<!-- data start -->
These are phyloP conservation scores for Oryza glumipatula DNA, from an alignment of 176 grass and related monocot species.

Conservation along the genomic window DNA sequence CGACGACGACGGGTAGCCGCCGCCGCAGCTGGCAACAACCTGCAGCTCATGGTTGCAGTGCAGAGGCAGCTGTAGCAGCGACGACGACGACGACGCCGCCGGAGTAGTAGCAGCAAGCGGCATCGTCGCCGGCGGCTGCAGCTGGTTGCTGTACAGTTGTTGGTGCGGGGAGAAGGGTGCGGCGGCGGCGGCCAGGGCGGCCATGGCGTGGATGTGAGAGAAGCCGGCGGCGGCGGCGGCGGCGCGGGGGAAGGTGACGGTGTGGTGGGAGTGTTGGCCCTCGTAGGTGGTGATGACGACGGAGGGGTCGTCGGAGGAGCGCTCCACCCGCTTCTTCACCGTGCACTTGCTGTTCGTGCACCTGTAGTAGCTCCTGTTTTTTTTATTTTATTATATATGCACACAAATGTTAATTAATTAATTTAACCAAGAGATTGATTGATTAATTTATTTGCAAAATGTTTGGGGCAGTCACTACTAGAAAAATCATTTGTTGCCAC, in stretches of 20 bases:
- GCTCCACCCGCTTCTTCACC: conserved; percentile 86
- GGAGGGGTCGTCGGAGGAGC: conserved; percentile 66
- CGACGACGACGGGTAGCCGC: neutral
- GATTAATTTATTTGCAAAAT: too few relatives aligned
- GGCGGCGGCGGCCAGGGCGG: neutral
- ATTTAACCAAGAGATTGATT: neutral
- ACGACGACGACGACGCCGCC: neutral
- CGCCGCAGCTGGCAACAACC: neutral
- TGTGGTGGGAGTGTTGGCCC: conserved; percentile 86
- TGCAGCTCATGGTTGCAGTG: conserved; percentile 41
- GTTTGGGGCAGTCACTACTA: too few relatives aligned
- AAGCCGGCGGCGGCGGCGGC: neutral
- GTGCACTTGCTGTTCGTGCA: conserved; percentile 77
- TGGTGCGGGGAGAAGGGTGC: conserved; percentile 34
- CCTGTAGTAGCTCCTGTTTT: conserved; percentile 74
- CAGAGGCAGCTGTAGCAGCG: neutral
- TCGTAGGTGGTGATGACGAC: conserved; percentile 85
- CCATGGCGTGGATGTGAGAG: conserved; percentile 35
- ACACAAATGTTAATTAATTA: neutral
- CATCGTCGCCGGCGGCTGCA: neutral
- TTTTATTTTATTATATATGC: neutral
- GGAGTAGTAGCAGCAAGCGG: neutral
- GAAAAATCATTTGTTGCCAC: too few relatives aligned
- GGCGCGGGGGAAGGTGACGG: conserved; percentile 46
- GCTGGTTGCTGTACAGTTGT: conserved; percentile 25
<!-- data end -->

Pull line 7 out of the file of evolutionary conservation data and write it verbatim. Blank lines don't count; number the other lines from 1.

- GGCGGCGGCGGCCAGGGCGG: neutral